If we are lucky in life, someone comes along who truly challenges our world view. It is annoying, frightening, exhilarating, frustrating and deeply troubling. Mostly at the same time. If you have had that experience you know what I mean and you know that something is going on, even if you can't quite put your finger on it. That's been happening with me recently.
It feels like forever but the last year my good friend Vinnie Mirchandani has been annoying the heck out of me with tales of where he sees the future of technology. In short he thinks that I, along with most others I guess who pursue an interest in business applications, are staring down a dead end rat hole, mostly wasting our time cogitating upon the likes of Microsoft, SAP and Oracle. Vinnie believes that whatever passed for innovation from those kinds of vendor is largely, though not completely, exhausted and that we need to look elsewhere for technology driven inspiration and lasting business value. No Timeless Software for him.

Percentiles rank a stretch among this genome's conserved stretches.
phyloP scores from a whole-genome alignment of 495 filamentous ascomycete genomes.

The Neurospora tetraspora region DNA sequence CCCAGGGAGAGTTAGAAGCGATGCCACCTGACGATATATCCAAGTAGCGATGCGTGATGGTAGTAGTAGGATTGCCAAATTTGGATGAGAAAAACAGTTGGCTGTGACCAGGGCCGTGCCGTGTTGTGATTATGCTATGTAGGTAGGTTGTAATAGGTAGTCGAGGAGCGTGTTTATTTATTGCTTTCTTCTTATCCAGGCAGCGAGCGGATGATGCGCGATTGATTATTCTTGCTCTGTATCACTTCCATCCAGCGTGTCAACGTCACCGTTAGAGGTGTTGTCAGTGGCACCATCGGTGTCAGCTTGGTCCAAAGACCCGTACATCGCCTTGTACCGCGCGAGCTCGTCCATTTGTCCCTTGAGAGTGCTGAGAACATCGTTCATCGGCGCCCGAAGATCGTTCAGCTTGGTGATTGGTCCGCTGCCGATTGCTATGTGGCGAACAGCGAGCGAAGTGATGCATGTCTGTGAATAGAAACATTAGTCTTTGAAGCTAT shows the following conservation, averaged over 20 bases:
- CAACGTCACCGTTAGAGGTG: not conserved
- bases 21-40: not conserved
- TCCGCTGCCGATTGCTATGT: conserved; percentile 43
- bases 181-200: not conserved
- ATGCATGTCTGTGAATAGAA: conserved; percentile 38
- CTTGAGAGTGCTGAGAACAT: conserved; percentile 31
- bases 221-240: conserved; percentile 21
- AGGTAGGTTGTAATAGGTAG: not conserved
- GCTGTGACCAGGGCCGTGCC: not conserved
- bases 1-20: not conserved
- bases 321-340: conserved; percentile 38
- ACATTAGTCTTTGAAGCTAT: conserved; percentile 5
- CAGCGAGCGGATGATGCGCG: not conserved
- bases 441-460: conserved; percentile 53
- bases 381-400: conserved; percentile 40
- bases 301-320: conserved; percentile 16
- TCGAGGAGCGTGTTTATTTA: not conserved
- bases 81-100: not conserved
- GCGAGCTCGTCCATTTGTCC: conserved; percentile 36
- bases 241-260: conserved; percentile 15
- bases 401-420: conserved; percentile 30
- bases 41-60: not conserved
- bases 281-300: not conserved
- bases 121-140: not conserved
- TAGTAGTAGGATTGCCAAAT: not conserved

Every now and again I'd get excited about something I'd seen or heard and he'd piss all over it pointing me in a different direction. It is annoying and troubling in equal measure. Even more so that he has documented what he means in what will shortly be his second book: The New Technology Elite due out April 3rd. I've had the privilege of seeing an advance copy of the near final version.
If you have an open mind then this is one book you would do well to read in its entirety. If you don't then you'll likely throw it against a wall in anger. The book upends much of what many of us have come to believe about the supremacy of enterprise software and its place at the heart of The Business. He starts:
While the big excitement during the (CES 2011) show was around the tens of new tablets expected to be rolled out later in the year, I observed companies from just about every industry—from Walgreens, the pharmacy chain, to Nike, the shoe company, to Ford, the auto company—all were showing off technology-enabled “smart” products for the new tech-savvy consumer.